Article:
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Women's Human Rights

    January 27, 2017

    By Tarah Demant, Amnesty International USA

    A mere two days after millions of people marched around the word with and in solidarity with the Women’s March on Washington, President Donald J. Trump announced the “Global Gag Rule,” a major blow to women’s rights and human rights worldwide.

    Trump’s Global Gag Rule prohibits U.S. international aid to groups that so much as educate their communities on safe abortion. Even if an organization is using non-U.S. funding for such activities, they will lose their U.S. funding if they offer counseling, advocate for legal reform, provide abortions, or even provide referrals at any time.

    Foreign NGOs and clinics, many of whom depend on U.S. funding to deliver life-saving healthcare, must choose between two impossible choices: 1) take the funding they depend on but deny the services their communities need and deserve, or 2) refuse U.S. funding and struggle to keep clinics open, offer services, and advocate for laws that reduce unsafe abortions.

    January 23, 2017

    By Jackie Hansen, Major Campaigns and Women's Rights Campaigner, Amnesty Internatioanl Canada

    Amnesty yellow mingled with the Women’s March on Washington’s signature pink toques at solidarity marches from St. John's to Victoria on Saturday, January 21. Amnesty supporters were amongst the 3+ million march participants worldwide. We marched against fear, hate, and in support of love, equality and justice. We marched for women’s rights and for LGBTI rights.





    On inauguration day, many women and LGBTI people felt invisible in the president’s speech, erased from the White House’s list of policy priorities, and concerned about the potential impacts of new policies on civil liberties, the shrinking space for civil society, women’s rights, and LGBTI rights.

    July 13, 2016

    It may seem like just one letter, just one petition signature, or just one day tabling at a farmer’s market. But when every signature, every conversation, and every  action are added together we accomplish extraordinary things we transform lives. And that’s just what we did through Amnesty's Stop Torture and My Body My Rights campaigns.

    Over the past two years we campaigned for Canada to join a key torture prevention treaty, we took action to support torture survivors in Mexico as they seek justice, and we called on countries around the world to end the secrecy in detention centres which allows torture to take place. We raised awareness of sexual and reproductive health rights issues, helped secure the release of women in El Salvador imprisoned for having pregnancy-related complications, and successfully helped to change laws on early and forced marriage in Burkina Faso.

    May 06, 2016

    Amnesty campaigner Karen Javorski takes us inside one of El Salvador’s most notorious prisons to meet Teodora del Carmen Vásquez and María Teresa Rivera, women jailed after pregnancy complications.

    Teodora shares a cell with 70 other women. For María Teresa, it is 250. Cramped together like this, the women often have to sleep on the floor under the building’s hot tin roofs.

    This is Ilopango prison on the outskirts of San Salvador, capital of El Salvador. I’m here with my Amnesty colleagues, and our local partners, to visit Teodora del Carmen Vásquez and others from “Las 17”, a group of Salvadoran women who are in prison after suffering pregnancy-related complications.

    The women speak to us in an outdoor area just beyond the prison patio– the only place we are allowed to enter. The heat is intense and the mosquitos swarm, but at least we can catch the breeze outside. Inside, as Teodora and María Teresa tell us, it’s a different story: severe overcrowding, intense heat and strict rules that are both impractical and cruel. And yet you wouldn’t know it from the building’s fairly nondescript exterior.

    December 08, 2015

    Read the FAQ on Public Inquiries

     

    Today the government of Canada launched the design process for the National Inquiry into Missing and Murdered Indigenous Women and Girls in Canada. Amnesty International welcomes this announcement, which has been long called for by Indigenous women and girls, the families of women who have gone missing and been murdered, National Aboriginal Organizations, and human rights groups like Amnesty International. We are mindful of all the families we have worked with for so many years as part of our No More Stolen Sisters campaign--they are in our thoughts today and every day.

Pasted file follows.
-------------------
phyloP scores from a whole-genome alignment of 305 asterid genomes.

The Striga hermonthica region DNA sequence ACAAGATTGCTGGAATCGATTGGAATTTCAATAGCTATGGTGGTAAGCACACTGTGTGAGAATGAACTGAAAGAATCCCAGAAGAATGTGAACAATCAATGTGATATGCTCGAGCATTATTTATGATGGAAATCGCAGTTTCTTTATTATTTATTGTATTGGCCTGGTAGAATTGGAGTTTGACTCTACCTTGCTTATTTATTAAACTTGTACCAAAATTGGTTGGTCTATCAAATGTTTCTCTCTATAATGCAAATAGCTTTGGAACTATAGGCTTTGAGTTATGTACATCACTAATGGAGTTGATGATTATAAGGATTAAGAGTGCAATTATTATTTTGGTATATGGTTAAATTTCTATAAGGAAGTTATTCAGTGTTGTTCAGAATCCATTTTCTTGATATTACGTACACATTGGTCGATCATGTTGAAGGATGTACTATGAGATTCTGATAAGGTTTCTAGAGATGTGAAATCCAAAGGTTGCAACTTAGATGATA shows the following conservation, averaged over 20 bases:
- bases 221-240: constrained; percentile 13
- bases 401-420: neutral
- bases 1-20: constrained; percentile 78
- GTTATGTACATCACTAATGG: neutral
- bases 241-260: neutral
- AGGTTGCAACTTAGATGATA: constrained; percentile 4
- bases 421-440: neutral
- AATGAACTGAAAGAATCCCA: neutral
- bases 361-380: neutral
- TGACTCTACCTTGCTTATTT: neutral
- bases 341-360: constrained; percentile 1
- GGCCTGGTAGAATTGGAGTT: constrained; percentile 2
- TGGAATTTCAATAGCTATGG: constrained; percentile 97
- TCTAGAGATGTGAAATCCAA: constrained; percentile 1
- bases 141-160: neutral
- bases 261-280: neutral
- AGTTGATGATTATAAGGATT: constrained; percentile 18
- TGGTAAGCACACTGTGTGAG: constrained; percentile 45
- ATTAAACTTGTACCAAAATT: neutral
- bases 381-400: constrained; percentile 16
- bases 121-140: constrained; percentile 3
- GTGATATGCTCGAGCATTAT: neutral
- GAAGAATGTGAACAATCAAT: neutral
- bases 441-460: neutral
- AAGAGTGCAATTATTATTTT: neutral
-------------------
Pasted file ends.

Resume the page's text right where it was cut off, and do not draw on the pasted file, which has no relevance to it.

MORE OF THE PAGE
In the lead up to this announcement, many questions. What exactly is a National Inquiry? What can it accomplish? How will the voices of Indigenous women and girls and family members be heard? 

    October 29, 2015
    by Jackie Hansen, Women's Rights Campaigner, Amnesty International Canada Amnesty International Canada was a proud member of the Up for Debate campaign to promote women's rights and gender equality in the lead up to last week’s federal election. Our goal was to make sure that all federal political party leaders explained how they would build a more equal Canada for us all, and make meaningful commitments to change the lives of women and girls for the better at home and around the world. And we succeeded!

    We shaped the debate: Our media outreach, social media engagement, and direct engagement with political parties and voters put women’s rights issues firmly on the election agenda, more than in previous election campaigns.

    October 01, 2015

    Connie Greyeyes is a grassroots activist from Fort St. John, a small community in northeastern British Columbia. She volunteers with the Fort St. John Women’s Resource Society, started the Women Warriors support group for families of missing and murdered Indigenous women and girls, and she is one of the founders of the Fort St. John Sisters in Spirit vigil. Connie is a member of Alberta’s Bigstone Cree First Nation.

    Amnesty International caught up with Connie as she was preparing for the Sisters in Spirit vigil scheduled for October 9 in Fort St. John. The vigil is held annually to honour the lives of missing and murdered Indigenous women and to raise awareness of the issue of violence against Indigenous women and girls.

    September 21, 2015

    By Jackie Hansen, Women’s Rights Campaigner, Amnesty International Canada

    I had great hopes for Thursday night’s Globe and Mail’s debate on Canada’s economy. After media attention surrounding the invisibility of women’s rights and gender equality issues in the federal election debate hosted last month by Maclean’s, and the flurry of media attention shortly thereafter around the failure of all federal political party leaders to agree to participate in a nationally broadcast leader’s debate on these issues, my expectations were high. Women’s rights and gender equality issues were on the radar!